Strategy: The Four Fundamentals
All global pharmaceutical players understand the economic opportunity in emerging markets. And while many may have already
recognized the dangers of the myths and mental traps described above, few have succeeded in putting this knowledge to use
in developing a competitively advantaged strategy and suite of innovative business models in emerging markets. Yet it is the
consistent application of a set of strategy fundamentals that really make the difference in positive engagement that drives
long-term profitability. Such strategy fundamentals comprise the following:
Seek out value, not just growth. Long-term price points are, or could conceivably become, very low in some countries, channels, and segments. Revenue growth
has been a good surrogate for value creation in the West, but unprofitable growth is entirely plausible for some emerging
markets, especially if current developed country business models and cost structures are assumed. Therefore, companies need
to think about which countries, segments, and channels they will participate in and measure value creation segment by segment
as well as by top-line growth.
Don't neglect the innovation agenda. To win in emerging markets, global companies must innovate on the frontlines, rather than rely on standardized business models
dictated by headquarters. Often, however, they do not have the capabilities in place to drive business-model innovation locally.
Global pharmaceutical companies risk missing not only the opportunity to serve the growing middle-market segments of emerging
markets, but also the opportunity to originate disruptive new business models, which may be later exportable back to core
Develop a more adaptive and dynamic approach to strategy and operations. Turbulence and unpredictability have increased, undermining the effectiveness of traditional episodic and top-down approaches
to planning, and also shifting the basis of competition from scale, positioning, and efficiency to adaptability. Emerging
pharmaceutical markets provide an extreme example of this phenomenon. An approach that emphasizes experimentation and rapid
iteration is necessary in order to keep pace with incessant change. Four competitive attributes ("The Four Rs") are essential
for adapting effectively in a rapidly changing environment:
» Readiness: the anticipation of changes.
» Resilience: of plans to unanticipated market shifts.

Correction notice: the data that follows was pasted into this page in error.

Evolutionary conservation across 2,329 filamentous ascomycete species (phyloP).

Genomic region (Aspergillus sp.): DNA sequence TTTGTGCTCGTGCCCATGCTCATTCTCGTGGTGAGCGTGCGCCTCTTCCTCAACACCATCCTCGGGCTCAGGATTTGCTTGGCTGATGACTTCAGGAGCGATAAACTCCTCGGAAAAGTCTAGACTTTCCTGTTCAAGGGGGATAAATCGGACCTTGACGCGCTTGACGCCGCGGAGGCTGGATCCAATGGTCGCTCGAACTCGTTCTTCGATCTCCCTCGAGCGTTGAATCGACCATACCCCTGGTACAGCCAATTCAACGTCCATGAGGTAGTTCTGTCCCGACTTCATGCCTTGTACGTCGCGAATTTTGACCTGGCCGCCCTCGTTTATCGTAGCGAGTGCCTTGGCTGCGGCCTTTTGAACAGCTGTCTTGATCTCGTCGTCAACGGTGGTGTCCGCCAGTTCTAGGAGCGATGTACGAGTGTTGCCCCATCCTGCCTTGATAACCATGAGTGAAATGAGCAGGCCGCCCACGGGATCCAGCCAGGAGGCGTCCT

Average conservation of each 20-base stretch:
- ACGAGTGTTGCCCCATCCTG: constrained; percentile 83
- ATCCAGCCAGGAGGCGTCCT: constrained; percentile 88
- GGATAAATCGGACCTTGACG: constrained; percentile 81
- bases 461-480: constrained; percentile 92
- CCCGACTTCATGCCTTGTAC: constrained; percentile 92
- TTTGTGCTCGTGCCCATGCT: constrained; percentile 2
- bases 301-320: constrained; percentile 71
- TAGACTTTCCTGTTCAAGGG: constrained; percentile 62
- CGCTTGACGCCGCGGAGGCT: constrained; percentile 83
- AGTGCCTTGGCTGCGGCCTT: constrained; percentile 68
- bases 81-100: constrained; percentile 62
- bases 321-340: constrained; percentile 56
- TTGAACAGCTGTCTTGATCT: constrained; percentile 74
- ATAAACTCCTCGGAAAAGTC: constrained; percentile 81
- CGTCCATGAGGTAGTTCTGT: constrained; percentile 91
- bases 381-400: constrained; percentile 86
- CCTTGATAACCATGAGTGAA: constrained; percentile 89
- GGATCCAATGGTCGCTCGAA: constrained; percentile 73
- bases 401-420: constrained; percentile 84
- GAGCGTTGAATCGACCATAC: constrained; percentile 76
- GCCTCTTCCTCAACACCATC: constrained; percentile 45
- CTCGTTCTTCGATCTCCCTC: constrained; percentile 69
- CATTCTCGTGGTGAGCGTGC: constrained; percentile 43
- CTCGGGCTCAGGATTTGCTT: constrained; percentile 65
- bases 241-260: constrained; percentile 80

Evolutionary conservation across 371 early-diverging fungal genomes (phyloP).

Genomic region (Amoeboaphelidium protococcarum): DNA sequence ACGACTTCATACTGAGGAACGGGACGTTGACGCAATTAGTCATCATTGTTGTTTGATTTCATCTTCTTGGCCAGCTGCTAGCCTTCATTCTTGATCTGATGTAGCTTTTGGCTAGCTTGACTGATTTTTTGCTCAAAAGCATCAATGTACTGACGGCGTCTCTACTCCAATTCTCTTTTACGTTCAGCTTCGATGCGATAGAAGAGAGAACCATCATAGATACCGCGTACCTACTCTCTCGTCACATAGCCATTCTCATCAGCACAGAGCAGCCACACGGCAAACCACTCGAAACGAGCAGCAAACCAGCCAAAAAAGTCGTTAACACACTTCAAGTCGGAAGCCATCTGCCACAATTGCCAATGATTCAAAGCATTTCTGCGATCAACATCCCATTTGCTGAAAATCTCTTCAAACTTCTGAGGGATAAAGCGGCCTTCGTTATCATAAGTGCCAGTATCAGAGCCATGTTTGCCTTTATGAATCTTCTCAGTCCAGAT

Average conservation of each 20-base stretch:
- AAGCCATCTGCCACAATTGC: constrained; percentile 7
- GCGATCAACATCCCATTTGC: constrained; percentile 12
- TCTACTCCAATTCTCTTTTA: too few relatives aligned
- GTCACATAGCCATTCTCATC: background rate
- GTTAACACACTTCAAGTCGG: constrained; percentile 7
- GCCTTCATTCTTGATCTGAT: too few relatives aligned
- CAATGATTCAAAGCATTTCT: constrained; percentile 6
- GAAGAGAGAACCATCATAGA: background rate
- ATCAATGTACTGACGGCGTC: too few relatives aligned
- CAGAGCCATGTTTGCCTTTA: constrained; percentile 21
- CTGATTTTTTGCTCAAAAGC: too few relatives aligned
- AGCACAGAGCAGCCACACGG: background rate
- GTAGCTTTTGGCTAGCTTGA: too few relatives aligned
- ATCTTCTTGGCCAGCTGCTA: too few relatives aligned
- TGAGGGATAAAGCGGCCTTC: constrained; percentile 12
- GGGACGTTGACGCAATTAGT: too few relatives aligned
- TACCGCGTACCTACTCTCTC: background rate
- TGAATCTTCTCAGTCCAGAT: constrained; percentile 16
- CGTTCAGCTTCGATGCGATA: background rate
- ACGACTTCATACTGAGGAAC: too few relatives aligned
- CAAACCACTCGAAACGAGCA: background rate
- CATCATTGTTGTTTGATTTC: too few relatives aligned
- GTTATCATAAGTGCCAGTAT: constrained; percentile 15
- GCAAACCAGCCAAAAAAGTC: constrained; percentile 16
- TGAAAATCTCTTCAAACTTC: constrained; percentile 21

» Responsiveness: rapidly responding to and taking advantage of changes.
» Recursion: rapidly and continuously learning how to do new things.
This requires a very different approach to organization, which emphasizes risk-taking, decentralization, challenging prevailing
wisdoms, flexibility, and rapid mobilization. It also requires a different approach to leadership, whereby leaders set the
context for learning, rather than dictating a static instruction set.
Don't lose sight of the change imperative in the core business. The challenges facing the current pharmaceutical industry model run deep. Consider that in 2000, the 20 largest biopharma
companies had a market value of $2.2 trillion. By 2010, their value had dropped to $1.5 trillion. Granted, the Dow Jones index
was flat and the S&P lost 10 percent—but the decline of the pharmaceutical industry's market value, at 32 percent, was particularly
The collapse of the industry's P/E multiple reveals a lack of faith in the ability of pharmaceutical companies to sustain
Emerging market participation is no panacea, but they do offer an opportunity for a different type of innovation. Industry
leaders should ask themselves how many cents of each R&D dollar should be spent on non-product innovation and make sure they
are seizing the opportunities for business model innovation which emerging markets present.
The prize of emerging markets is a valuable one. But competitive leadership should not be confused with profitable participation.
The winners will be the ones who embrace anomaly and change in emerging markets with agile, innovative organizations and new,
powerful business models.
Martin Reeves leads Boston Consulting Group's Strategy Institute and is a Senior Partner in New York. John Wong leads healthcare
for BCG in Asia and is a Senior Partner in the firm's Hong Kong Office. Ethan Dabbs is a Principal in BCG's New York office.